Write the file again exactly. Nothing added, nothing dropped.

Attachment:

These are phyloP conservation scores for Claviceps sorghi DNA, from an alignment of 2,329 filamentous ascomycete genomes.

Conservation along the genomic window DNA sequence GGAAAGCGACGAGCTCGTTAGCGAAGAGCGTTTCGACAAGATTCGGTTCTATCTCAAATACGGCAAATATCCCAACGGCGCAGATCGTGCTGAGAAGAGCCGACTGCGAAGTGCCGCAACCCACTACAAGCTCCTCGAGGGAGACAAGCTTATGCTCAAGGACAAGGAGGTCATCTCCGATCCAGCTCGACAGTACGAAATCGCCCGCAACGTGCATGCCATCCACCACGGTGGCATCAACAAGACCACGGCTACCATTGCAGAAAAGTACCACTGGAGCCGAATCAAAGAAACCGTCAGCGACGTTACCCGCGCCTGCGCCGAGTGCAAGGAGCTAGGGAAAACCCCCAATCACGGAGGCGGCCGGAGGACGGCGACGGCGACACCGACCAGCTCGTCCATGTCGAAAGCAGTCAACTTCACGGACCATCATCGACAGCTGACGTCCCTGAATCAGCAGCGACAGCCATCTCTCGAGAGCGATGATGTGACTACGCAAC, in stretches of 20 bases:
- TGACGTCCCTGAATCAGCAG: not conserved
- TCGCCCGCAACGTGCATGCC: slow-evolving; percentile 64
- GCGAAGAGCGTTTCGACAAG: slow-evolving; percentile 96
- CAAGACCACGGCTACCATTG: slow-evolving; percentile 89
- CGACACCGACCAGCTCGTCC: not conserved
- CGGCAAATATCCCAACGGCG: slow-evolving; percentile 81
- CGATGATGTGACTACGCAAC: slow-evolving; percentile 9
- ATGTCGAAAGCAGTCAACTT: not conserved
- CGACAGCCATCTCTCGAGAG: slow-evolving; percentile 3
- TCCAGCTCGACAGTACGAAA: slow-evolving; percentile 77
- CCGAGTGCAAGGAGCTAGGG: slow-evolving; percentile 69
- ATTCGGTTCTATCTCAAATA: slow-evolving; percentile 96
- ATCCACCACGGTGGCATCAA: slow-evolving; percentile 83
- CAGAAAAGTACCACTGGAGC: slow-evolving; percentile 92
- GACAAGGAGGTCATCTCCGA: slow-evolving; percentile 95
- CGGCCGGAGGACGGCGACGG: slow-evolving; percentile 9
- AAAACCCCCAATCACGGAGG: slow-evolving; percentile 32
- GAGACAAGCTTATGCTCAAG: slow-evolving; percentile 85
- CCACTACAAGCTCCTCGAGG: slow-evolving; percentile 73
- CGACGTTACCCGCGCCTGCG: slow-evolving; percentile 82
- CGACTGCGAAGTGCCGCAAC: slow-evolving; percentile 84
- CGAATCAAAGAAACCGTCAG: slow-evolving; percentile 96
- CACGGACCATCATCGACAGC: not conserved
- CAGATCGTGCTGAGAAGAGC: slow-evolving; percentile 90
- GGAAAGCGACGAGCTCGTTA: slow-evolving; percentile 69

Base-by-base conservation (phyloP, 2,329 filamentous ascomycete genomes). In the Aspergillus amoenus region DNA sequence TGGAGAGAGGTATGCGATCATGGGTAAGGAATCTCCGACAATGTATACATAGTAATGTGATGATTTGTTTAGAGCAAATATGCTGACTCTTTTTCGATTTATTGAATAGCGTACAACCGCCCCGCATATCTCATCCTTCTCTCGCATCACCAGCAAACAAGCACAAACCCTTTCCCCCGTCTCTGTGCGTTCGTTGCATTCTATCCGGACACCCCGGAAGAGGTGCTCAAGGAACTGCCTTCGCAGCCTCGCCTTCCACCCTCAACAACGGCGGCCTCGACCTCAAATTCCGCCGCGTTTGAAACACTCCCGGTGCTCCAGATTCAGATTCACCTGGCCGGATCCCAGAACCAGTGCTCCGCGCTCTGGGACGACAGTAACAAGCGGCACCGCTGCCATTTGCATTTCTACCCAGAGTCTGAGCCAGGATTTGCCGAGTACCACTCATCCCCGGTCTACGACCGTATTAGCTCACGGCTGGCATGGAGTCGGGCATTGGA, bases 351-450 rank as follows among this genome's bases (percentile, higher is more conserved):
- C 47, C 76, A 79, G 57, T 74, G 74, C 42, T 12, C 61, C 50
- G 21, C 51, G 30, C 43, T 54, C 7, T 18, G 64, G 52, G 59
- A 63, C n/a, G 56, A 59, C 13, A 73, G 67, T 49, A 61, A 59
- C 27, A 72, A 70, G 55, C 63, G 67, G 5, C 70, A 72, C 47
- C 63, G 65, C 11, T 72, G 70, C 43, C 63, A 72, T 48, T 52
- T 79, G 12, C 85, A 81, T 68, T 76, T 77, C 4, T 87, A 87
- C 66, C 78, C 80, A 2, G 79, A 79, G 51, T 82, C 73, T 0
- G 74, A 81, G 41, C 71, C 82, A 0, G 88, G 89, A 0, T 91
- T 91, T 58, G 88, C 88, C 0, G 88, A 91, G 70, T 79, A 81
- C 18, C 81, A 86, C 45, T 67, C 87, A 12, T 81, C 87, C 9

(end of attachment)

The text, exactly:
These are phyloP conservation scores for Claviceps sorghi DNA, from an alignment of 2,329 filamentous ascomycete genomes.

Conservation along the genomic window DNA sequence GGAAAGCGACGAGCTCGTTAGCGAAGAGCGTTTCGACAAGATTCGGTTCTATCTCAAATACGGCAAATATCCCAACGGCGCAGATCGTGCTGAGAAGAGCCGACTGCGAAGTGCCGCAACCCACTACAAGCTCCTCGAGGGAGACAAGCTTATGCTCAAGGACAAGGAGGTCATCTCCGATCCAGCTCGACAGTACGAAATCGCCCGCAACGTGCATGCCATCCACCACGGTGGCATCAACAAGACCACGGCTACCATTGCAGAAAAGTACCACTGGAGCCGAATCAAAGAAACCGTCAGCGACGTTACCCGCGCCTGCGCCGAGTGCAAGGAGCTAGGGAAAACCCCCAATCACGGAGGCGGCCGGAGGACGGCGACGGCGACACCGACCAGCTCGTCCATGTCGAAAGCAGTCAACTTCACGGACCATCATCGACAGCTGACGTCCCTGAATCAGCAGCGACAGCCATCTCTCGAGAGCGATGATGTGACTACGCAAC, in stretches of 20 bases:
- TGACGTCCCTGAATCAGCAG: not conserved
- TCGCCCGCAACGTGCATGCC: slow-evolving; percentile 64
- GCGAAGAGCGTTTCGACAAG: slow-evolving; percentile 96
- CAAGACCACGGCTACCATTG: slow-evolving; percentile 89
- CGACACCGACCAGCTCGTCC: not conserved
- CGGCAAATATCCCAACGGCG: slow-evolving; percentile 81
- CGATGATGTGACTACGCAAC: slow-evolving; percentile 9
- ATGTCGAAAGCAGTCAACTT: not conserved
- CGACAGCCATCTCTCGAGAG: slow-evolving; percentile 3
- TCCAGCTCGACAGTACGAAA: slow-evolving; percentile 77
- CCGAGTGCAAGGAGCTAGGG: slow-evolving; percentile 69
- ATTCGGTTCTATCTCAAATA: slow-evolving; percentile 96
- ATCCACCACGGTGGCATCAA: slow-evolving; percentile 83
- CAGAAAAGTACCACTGGAGC: slow-evolving; percentile 92
- GACAAGGAGGTCATCTCCGA: slow-evolving; percentile 95
- CGGCCGGAGGACGGCGACGG: slow-evolving; percentile 9
- AAAACCCCCAATCACGGAGG: slow-evolving; percentile 32
- GAGACAAGCTTATGCTCAAG: slow-evolving; percentile 85
- CCACTACAAGCTCCTCGAGG: slow-evolving; percentile 73
- CGACGTTACCCGCGCCTGCG: slow-evolving; percentile 82
- CGACTGCGAAGTGCCGCAAC: slow-evolving; percentile 84
- CGAATCAAAGAAACCGTCAG: slow-evolving; percentile 96
- CACGGACCATCATCGACAGC: not conserved
- CAGATCGTGCTGAGAAGAGC: slow-evolving; percentile 90
- GGAAAGCGACGAGCTCGTTA: slow-evolving; percentile 69

Base-by-base conservation (phyloP, 2,329 filamentous ascomycete genomes). In the Aspergillus amoenus region DNA sequence TGGAGAGAGGTATGCGATCATGGGTAAGGAATCTCCGACAATGTATACATAGTAATGTGATGATTTGTTTAGAGCAAATATGCTGACTCTTTTTCGATTTATTGAATAGCGTACAACCGCCCCGCATATCTCATCCTTCTCTCGCATCACCAGCAAACAAGCACAAACCCTTTCCCCCGTCTCTGTGCGTTCGTTGCATTCTATCCGGACACCCCGGAAGAGGTGCTCAAGGAACTGCCTTCGCAGCCTCGCCTTCCACCCTCAACAACGGCGGCCTCGACCTCAAATTCCGCCGCGTTTGAAACACTCCCGGTGCTCCAGATTCAGATTCACCTGGCCGGATCCCAGAACCAGTGCTCCGCGCTCTGGGACGACAGTAACAAGCGGCACCGCTGCCATTTGCATTTCTACCCAGAGTCTGAGCCAGGATTTGCCGAGTACCACTCATCCCCGGTCTACGACCGTATTAGCTCACGGCTGGCATGGAGTCGGGCATTGGA, bases 351-450 rank as follows among this genome's bases (percentile, higher is more conserved):
- C 47, C 76, A 79, G 57, T 74, G 74, C 42, T 12, C 61, C 50
- G 21, C 51, G 30, C 43, T 54, C 7, T 18, G 64, G 52, G 59
- A 63, C n/a, G 56, A 59, C 13, A 73, G 67, T 49, A 61, A 59
- C 27, A 72, A 70, G 55, C 63, G 67, G 5, C 70, A 72, C 47
- C 63, G 65, C 11, T 72, G 70, C 43, C 63, A 72, T 48, T 52
- T 79, G 12, C 85, A 81, T 68, T 76, T 77, C 4, T 87, A 87
- C 66, C 78, C 80, A 2, G 79, A 79, G 51, T 82, C 73, T 0
- G 74, A 81, G 41, C 71, C 82, A 0, G 88, G 89, A 0, T 91
- T 91, T 58, G 88, C 88, C 0, G 88, A 91, G 70, T 79, A 81
- C 18, C 81, A 86, C 45, T 67, C 87, A 12, T 81, C 87, C 9